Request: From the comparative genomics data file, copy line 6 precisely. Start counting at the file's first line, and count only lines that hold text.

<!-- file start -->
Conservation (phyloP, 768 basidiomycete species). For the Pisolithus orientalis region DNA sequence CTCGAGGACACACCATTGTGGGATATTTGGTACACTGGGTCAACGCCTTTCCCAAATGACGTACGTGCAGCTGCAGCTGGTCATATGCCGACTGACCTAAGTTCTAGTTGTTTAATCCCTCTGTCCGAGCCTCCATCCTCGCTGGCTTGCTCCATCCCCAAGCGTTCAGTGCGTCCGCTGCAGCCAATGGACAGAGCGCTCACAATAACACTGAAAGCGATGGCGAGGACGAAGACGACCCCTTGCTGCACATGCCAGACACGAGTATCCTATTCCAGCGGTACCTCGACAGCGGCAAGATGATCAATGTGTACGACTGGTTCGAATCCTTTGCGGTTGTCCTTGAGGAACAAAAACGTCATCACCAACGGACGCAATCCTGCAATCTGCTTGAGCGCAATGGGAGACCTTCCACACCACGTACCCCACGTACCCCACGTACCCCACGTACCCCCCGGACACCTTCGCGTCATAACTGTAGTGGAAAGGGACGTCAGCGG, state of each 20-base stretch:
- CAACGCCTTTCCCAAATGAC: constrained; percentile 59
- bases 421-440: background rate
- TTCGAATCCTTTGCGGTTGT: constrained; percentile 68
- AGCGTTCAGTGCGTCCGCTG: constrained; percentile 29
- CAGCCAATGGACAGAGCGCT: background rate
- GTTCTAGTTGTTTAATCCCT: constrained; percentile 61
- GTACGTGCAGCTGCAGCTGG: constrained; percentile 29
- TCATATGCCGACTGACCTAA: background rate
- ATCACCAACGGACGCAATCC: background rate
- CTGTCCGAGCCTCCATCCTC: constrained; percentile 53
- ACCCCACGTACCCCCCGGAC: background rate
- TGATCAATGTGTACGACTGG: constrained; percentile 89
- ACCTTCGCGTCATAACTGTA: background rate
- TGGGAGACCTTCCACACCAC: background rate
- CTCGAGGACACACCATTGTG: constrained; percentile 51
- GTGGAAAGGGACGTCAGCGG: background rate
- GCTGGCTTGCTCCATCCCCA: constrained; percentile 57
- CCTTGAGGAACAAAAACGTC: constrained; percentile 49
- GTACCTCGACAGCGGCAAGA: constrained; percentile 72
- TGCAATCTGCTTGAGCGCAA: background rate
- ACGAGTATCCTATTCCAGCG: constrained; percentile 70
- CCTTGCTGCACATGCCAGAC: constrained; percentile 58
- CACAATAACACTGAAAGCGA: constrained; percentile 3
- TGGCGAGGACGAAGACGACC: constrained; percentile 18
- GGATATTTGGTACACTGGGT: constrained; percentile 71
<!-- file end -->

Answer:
- CAGCCAATGGACAGAGCGCT: background rate